Tuesday, September 28, 2010

172 lbs!

So today after work I decided to try and add some weight to my bulb, by pouring between the two halves.  I had read on one of the other blogs where they sealed between the two halves with aluminum duct tape, and I figured I could do something like that...
Of course, I couldn't expect a couple of layers of aluminum foil to hold molten lead for long, so the next step was to pack some sand under the bulb. And yes, that's a piece of 2x6, cut to the length of the foil, to act as a spacer.  My foil should just about slide right in there, then I plan to through bolt it and epoxy it in place

Here it is with the sand packed under and around the front half of the bulb.  Sorry I didn't get pictures of the actual pour, not enough hands!

And voila!  A  one piece bulb with a notch out of the middle, weighing in at 172 pounds.  I figure if I have to I can add 5 or 10 pounds under and around the foil, but for now I think I might be coming in really close, as the rules say the entire keel has a max weight of 185 lbs, so I have to make sure my foil can't weigh more than 12 lbs including glass.  plus i still have to shape and fair this thing!

Saturday, September 18, 2010


So I finally got to pour the other half of the bulb today, don't ask me why it took so long.  Anyway, after pouring I waited a couple of hours, then flipped the mold over, and they popped right out!  I weighed them, they come in at about 140 lbs, a lot less than they should have.  I think I should have enlarged the patterns, but as they say, too late now!  So what i plan to do is use a part of  the foil as a spacer, and do the aluminum tape trick so I can pour between the two halves to fill the 1 3/8 inch gap, and get it closer to the correct weight.
Once again, lots of slag, steel clips, and alloy weights that wouldn't melt!
I hope I can get this done soon, I am so ready to start cuttiing wood!

Monday, September 13, 2010

"Get the Lead Out!'

What a happy day!  On the way to work my truck broke down(awwww...) so I was able to get a little done today.  Of course, I was compulsive and didn't really plan it out!

Here's where I got to on Saturday, mold poured and curing.
And here we are Sunday, ready to pour!
So you can see why when I couldn't go to work today,(awww.....), I decided to jump right in and pour some lead!  My lead supply is old tire weights, probably the dirtiest form of lead you can find out there.  What surprised me, though, is that not all the were lead!  Some were aluminum, some were even steel.  And it seemed there were several different alloys used, as some were harder to melt than others.  The easiest to melt were the flat stick-on weights used for custom rims, but they also stank the most, as they had plastic on them.  And of course, all the other weights had those little metal clips in them.  I recommend that if you use wheel weights, try to get the biggest ones you can, or else you'll feel like you're spending all your time fishing out those clips!  I finally gave up.  I'd melt a pot of weights, then pour straight from the pot, holding back the clips with the slag, then just throwing out everything left in the pot and starting a new batch.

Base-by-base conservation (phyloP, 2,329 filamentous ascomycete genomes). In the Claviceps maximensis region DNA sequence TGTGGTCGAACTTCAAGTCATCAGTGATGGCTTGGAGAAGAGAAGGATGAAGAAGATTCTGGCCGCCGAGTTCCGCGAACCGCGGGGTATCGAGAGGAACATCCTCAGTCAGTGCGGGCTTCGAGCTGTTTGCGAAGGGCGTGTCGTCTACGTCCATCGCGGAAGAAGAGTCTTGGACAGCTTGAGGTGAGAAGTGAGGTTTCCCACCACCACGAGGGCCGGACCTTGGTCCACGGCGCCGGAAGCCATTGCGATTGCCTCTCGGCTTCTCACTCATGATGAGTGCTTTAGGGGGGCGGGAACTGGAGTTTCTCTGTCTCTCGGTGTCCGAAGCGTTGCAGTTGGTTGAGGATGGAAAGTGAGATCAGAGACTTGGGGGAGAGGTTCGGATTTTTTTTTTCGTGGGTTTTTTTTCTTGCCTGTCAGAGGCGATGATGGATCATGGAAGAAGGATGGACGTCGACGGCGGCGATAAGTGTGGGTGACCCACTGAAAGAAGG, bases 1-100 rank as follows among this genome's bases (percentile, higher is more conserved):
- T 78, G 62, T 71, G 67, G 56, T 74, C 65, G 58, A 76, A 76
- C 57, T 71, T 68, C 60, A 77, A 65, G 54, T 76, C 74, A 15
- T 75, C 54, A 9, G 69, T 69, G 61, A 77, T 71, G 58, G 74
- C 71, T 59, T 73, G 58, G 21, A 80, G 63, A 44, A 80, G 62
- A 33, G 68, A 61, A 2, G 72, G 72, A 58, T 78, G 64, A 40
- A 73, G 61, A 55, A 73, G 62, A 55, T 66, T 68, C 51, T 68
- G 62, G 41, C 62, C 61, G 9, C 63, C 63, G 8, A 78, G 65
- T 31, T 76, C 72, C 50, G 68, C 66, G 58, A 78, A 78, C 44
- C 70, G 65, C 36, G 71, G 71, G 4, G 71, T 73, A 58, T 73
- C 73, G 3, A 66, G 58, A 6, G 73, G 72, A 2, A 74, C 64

The secret weapon to all this was my trusty torch burning MATT gas!
I learned a few things I'd like to share:  When I started pouring the lead, I found that if I poured too fast, the lead would pop like grease in a frying pan, and splatter all over.  And I found that I could get rid of most of the cold joints by keeping the lead in the mold hot with my torch, and keeping the time between pours short.  And finally, that if you use wheel weights, get about 300lbs or more, because you'll be throwing out a LOT of slag and steel!
Here it is, the first half of my bulb!
Hopefully I'll get the other half poured tomorrow, then it's on to cutting ply!

Thursday, September 9, 2010

What have i been doing?

Well, to be honest not much.  I finally shaped the keel, using two different methods and a multitude of tools.  On the first side, i used the old auto body trick of spray painting the surface, then planing/sanding the high spots until the paint is gone, then repeating the process until there are no more high spots.

On the other side I used saw cuts to the depth of the wood I needed to remove.  Both methods worked well, although I had a little trouble with the leading edge when I used the sawcuts.  The final thickness is about 1 and 3/8 inches, a lot less than I was expecting.  So just to make sure, I put the keel across the sawhorses and sat on it (210 lbs).  Very little flex, and the piece you see in the pictures is 8 feet long!  I wanted some exta so I can have cutoffs to play with when I cast the bulb.
Speaking of the bulb, I finished the bulb plug, and this weekend cut it in half.

I made the mistake of making my first plug too short, so I scrapped the mold and started over.  I should have paid attention when everyone was talking about the extra piece the first time!  But it's finally done again, and tomorrow I'll be setting the plug.  I've been using mortar mix, it works well and has few voids, and it's cheap!  Downside is you really have to fight the boyancy of the plug.

This is my bandsaw setup cutting the plug.  Portable bandsaw clamped to a piece of wood!

And here they are, ready for tomorrow!

Saturday, September 4, 2010

It Begins....

Although to be honest it began a long time ago, when I first saw the i550 Tokyo Trash Baby on Sailing Anarchy, and said to myself, "I can do that!"  I'll try to post as often as I have something to show.  In the meantime, I have to learn how to use this blog stuff, so hopefully I can post something this weekend.  Have a good one!